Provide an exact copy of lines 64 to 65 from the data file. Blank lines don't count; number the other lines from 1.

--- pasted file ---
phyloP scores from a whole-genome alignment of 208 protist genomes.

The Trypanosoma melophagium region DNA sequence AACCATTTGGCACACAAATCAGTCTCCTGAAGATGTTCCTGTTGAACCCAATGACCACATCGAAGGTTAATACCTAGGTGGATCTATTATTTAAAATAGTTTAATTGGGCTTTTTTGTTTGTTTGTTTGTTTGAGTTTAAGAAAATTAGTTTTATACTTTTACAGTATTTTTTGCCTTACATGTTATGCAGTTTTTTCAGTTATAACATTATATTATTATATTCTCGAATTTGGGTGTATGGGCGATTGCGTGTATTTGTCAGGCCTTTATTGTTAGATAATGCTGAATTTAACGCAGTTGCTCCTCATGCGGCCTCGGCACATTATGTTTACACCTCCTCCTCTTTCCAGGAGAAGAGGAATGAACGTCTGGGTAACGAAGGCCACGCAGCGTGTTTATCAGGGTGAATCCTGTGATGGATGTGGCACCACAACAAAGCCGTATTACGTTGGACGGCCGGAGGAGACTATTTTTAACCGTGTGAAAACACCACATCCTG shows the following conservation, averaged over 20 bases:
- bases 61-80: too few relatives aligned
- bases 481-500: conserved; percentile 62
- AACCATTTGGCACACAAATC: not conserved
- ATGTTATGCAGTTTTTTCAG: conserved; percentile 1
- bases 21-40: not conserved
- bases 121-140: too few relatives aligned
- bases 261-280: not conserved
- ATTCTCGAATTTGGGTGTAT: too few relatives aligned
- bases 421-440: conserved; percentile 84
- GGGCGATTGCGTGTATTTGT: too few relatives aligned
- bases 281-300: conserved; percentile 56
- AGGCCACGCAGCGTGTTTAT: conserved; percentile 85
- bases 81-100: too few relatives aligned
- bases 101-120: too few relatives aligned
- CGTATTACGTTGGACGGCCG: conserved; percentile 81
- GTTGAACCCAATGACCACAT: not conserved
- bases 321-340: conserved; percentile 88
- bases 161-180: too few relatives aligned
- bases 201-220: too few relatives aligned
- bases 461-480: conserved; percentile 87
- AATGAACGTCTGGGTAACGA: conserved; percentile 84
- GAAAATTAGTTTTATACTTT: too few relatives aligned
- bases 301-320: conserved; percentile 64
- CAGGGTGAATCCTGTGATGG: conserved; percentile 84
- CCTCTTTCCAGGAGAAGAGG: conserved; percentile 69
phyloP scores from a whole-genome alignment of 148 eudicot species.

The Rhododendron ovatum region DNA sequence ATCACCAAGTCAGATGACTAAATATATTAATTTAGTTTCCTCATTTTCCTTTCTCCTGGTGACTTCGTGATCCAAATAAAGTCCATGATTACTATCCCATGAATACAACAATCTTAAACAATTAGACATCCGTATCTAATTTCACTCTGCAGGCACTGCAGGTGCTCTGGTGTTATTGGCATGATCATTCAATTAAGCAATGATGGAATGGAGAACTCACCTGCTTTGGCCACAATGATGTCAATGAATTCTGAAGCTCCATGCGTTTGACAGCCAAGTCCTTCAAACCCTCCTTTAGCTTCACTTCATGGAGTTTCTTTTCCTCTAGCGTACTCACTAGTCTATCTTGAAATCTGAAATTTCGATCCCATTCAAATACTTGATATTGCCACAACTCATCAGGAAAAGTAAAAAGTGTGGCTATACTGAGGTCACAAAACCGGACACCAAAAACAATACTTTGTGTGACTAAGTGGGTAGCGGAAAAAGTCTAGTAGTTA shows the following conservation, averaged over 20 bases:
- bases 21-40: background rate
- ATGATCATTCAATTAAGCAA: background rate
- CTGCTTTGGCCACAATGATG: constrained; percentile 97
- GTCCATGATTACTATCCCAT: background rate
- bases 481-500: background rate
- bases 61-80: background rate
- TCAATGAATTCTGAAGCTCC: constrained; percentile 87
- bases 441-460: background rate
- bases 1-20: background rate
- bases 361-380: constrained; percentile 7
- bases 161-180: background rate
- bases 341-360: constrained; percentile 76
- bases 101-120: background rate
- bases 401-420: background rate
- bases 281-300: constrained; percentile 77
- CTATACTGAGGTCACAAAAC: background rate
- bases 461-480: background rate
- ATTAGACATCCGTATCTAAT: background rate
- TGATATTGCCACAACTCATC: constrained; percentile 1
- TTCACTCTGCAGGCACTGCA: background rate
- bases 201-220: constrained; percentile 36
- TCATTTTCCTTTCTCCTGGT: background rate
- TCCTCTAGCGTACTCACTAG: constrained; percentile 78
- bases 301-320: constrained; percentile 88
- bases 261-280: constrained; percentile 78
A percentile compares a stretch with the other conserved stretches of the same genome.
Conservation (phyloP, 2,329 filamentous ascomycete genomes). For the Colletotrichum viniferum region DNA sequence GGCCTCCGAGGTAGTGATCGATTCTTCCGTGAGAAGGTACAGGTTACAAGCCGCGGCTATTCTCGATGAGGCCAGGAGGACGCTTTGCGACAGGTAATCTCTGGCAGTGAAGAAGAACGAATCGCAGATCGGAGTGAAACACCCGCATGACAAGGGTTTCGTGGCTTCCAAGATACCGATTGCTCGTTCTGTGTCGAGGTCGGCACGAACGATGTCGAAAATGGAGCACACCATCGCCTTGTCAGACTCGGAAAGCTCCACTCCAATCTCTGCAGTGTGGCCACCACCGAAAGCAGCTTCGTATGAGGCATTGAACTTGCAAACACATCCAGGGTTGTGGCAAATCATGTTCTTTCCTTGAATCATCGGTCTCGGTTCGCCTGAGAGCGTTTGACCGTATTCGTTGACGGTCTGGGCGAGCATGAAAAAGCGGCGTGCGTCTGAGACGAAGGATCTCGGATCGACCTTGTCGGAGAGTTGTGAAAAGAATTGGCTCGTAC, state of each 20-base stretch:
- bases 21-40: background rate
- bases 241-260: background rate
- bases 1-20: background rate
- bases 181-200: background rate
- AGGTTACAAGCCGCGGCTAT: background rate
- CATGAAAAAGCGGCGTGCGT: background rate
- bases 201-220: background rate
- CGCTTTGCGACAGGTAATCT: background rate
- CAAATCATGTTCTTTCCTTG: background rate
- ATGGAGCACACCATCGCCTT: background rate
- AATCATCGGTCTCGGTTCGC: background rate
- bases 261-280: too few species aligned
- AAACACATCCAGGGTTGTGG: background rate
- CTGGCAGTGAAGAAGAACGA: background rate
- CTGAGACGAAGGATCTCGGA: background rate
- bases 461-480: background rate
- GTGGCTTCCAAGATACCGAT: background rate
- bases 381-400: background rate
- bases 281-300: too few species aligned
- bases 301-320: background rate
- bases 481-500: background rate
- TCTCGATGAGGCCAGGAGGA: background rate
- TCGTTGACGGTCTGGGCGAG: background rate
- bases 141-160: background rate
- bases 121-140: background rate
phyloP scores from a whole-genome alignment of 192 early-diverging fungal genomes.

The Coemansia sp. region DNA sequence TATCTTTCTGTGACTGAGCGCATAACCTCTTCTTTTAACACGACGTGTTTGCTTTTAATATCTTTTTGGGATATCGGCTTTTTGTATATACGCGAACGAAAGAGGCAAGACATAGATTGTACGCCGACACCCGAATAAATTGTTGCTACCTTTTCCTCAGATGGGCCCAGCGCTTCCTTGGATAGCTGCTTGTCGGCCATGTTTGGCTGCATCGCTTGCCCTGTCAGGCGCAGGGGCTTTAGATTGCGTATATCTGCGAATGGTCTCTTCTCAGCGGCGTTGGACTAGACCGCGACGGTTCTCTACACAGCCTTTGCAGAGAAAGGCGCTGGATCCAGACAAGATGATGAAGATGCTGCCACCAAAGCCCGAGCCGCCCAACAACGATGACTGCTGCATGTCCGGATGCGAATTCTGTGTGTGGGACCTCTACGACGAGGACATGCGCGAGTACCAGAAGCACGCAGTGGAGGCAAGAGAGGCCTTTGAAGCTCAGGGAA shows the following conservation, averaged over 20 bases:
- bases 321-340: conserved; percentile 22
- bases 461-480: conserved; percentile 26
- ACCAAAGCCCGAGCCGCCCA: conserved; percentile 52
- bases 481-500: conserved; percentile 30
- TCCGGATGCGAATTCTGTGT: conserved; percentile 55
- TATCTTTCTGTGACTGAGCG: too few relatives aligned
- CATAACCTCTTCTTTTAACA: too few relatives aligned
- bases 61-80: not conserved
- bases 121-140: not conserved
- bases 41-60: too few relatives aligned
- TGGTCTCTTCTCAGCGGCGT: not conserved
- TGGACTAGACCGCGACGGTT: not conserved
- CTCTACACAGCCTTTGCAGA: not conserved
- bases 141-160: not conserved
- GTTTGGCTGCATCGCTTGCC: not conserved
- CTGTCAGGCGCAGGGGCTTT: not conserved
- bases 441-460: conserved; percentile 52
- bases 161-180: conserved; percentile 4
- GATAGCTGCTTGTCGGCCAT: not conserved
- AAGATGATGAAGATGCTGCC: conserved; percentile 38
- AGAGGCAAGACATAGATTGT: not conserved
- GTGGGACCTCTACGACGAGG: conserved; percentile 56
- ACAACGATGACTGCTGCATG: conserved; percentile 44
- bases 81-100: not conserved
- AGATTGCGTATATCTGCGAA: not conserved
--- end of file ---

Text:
- CGCTTTGCGACAGGTAATCT: background rate
- CAAATCATGTTCTTTCCTTG: background rate